I Can’t Not Say Something About This

rape is never a drunken mistake

It’s been a long, not-so-great day. I have a sick kid, an ailing, elderly dog, a leaky roof and my husband is out of town. But I am reading about this Brock Turner DB and I can’t not say something about what I’m seeing.

It’s not that I have any new insights. I’m mad about all the same things everyone else is mad about. My thoughts just keep returning to one infuriating, mind boggling fact: that there are people out there who are able to equate the sexual assault of an unconscious woman behind a dumpster with “stupid shit we do when we’re drunk.”

After admitting that he was “the sole proprietor of what happened on the night that changed these people’s lives forever,” he goes on to say that “I made a mistake, I drank too much, and my decisions hurt someone.”

There are countless occasions in which alcohol and other external factors lead people to make bad, hurtful, illegal, and even lethal decisions. A drunk driver who causes a fatal accident makes a bad decision that takes a life and destroys many others. He is and should be held accountable for his decisions and their consequences — but he is not fundamentally a murderer.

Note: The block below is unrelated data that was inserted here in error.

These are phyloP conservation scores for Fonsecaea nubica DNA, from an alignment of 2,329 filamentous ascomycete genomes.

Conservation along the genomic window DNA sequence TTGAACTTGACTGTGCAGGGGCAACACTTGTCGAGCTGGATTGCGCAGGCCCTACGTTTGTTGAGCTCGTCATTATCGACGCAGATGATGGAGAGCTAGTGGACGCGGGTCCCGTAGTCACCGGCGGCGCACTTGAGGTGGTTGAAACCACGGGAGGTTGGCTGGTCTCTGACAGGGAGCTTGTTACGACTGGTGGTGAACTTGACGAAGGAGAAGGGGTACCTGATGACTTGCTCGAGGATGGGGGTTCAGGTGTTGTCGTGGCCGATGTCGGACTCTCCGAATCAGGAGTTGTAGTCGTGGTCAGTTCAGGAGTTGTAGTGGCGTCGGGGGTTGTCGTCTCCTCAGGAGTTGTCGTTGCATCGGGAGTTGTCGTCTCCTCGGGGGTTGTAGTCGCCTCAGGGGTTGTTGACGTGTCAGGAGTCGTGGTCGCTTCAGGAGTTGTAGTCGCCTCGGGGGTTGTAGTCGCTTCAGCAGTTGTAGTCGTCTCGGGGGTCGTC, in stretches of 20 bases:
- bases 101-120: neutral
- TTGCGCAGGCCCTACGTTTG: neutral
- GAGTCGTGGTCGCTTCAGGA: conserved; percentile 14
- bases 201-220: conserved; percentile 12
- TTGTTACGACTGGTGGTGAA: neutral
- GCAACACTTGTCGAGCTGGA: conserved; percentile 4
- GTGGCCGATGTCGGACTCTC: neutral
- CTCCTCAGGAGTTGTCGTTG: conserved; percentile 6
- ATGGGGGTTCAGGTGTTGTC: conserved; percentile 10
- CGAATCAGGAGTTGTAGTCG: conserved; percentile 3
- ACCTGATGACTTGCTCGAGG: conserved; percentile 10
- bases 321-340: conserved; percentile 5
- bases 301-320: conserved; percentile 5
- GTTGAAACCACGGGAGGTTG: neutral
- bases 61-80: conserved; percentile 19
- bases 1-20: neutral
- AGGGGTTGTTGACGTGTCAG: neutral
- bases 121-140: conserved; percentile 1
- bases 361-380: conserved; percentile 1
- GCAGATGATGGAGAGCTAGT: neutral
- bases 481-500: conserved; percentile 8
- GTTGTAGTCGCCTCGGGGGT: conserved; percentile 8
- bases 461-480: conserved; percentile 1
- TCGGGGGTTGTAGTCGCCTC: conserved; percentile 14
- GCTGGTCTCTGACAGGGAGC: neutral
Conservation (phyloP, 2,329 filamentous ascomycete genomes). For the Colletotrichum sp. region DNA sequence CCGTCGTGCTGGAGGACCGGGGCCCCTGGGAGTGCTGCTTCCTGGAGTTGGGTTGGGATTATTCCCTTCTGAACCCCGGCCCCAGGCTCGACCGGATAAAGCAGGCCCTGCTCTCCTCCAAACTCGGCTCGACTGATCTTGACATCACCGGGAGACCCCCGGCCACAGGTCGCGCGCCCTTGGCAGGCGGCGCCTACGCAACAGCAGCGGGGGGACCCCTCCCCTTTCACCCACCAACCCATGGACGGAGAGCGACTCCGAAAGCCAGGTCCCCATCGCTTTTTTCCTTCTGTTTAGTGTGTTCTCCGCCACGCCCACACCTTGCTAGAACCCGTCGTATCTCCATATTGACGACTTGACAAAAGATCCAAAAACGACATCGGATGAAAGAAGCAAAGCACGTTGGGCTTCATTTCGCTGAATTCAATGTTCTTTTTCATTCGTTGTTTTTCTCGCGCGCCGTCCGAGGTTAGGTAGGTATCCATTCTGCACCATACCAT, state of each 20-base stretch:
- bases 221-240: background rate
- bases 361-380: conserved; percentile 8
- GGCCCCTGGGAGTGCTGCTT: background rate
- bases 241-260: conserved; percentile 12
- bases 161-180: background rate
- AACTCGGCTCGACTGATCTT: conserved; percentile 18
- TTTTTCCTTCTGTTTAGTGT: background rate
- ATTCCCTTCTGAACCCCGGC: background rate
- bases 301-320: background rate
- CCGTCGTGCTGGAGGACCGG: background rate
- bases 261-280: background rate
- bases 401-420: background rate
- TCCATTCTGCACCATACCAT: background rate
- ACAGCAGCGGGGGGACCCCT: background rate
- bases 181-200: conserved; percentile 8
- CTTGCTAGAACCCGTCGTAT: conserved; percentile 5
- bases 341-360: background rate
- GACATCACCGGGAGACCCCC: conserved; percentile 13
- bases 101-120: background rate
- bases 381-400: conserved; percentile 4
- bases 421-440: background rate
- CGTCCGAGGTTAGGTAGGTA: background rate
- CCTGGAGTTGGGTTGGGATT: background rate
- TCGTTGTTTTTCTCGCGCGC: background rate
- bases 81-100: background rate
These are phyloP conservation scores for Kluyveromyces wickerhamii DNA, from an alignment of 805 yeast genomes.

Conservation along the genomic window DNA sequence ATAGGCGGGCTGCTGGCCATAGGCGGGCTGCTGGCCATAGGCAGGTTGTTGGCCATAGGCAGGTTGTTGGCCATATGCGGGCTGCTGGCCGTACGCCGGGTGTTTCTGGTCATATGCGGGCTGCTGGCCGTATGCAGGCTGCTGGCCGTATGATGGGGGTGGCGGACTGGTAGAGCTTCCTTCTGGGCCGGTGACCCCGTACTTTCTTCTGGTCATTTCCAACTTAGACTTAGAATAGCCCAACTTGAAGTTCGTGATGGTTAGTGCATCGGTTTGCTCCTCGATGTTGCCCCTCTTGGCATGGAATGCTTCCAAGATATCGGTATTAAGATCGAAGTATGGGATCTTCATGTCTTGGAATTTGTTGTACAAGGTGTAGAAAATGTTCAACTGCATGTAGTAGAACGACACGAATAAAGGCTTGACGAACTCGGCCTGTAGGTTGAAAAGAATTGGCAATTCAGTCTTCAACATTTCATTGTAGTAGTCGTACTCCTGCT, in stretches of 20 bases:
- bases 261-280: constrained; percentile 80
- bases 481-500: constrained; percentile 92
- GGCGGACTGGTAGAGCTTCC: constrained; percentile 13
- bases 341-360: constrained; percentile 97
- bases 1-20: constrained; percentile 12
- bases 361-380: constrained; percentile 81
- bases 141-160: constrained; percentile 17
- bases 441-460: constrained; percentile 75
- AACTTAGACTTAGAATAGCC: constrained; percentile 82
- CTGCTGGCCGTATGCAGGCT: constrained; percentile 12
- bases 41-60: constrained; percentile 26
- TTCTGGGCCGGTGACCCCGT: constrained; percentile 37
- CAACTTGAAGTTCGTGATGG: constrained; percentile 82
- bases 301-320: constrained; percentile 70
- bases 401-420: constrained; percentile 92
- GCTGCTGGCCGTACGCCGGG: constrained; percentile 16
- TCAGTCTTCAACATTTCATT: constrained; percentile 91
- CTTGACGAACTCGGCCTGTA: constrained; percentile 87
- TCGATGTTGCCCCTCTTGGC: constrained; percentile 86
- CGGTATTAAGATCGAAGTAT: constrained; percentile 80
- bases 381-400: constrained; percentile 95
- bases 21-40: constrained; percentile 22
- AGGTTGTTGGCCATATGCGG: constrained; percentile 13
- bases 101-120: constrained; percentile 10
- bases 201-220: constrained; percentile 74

Assaulting an unconscious woman behind a dumpster falls in a different category. It’s not a bar fight or a drunken lovers’ quarrel. It’s not a mistake. There is a degree of moral agency in the commission of that act that cannot be mitigated.

The next thing I remember I was in a gurney in a hallway. I had dried blood and bandages on the backs of my hands and elbow. I thought maybe I had fallen and was in an admin office on campus. I was very calm and wondering where my sister was. A deputy explained I had been assaulted…On that morning, all that I was told was that I had been found behind a dumpster, potentially penetrated by a stranger, and that I should get retested for HIV because results don’t always show up immediately. But for now, I should go home and get back to my normal life.

One day, I was at work, scrolling through the news on my phone, and came across an article. In it, I read and learned for the first time about how I was found unconscious, with my hair disheveled, long necklace wrapped around my neck, bra pulled out of my dress, dress pulled off over my shoulders and pulled up above my waist, that I was butt naked all the way down to my boots, legs spread apart, and had been penetrated by a foreign object by someone I did not recognize. This was how I learned what happened to me, sitting at my desk reading the news at work.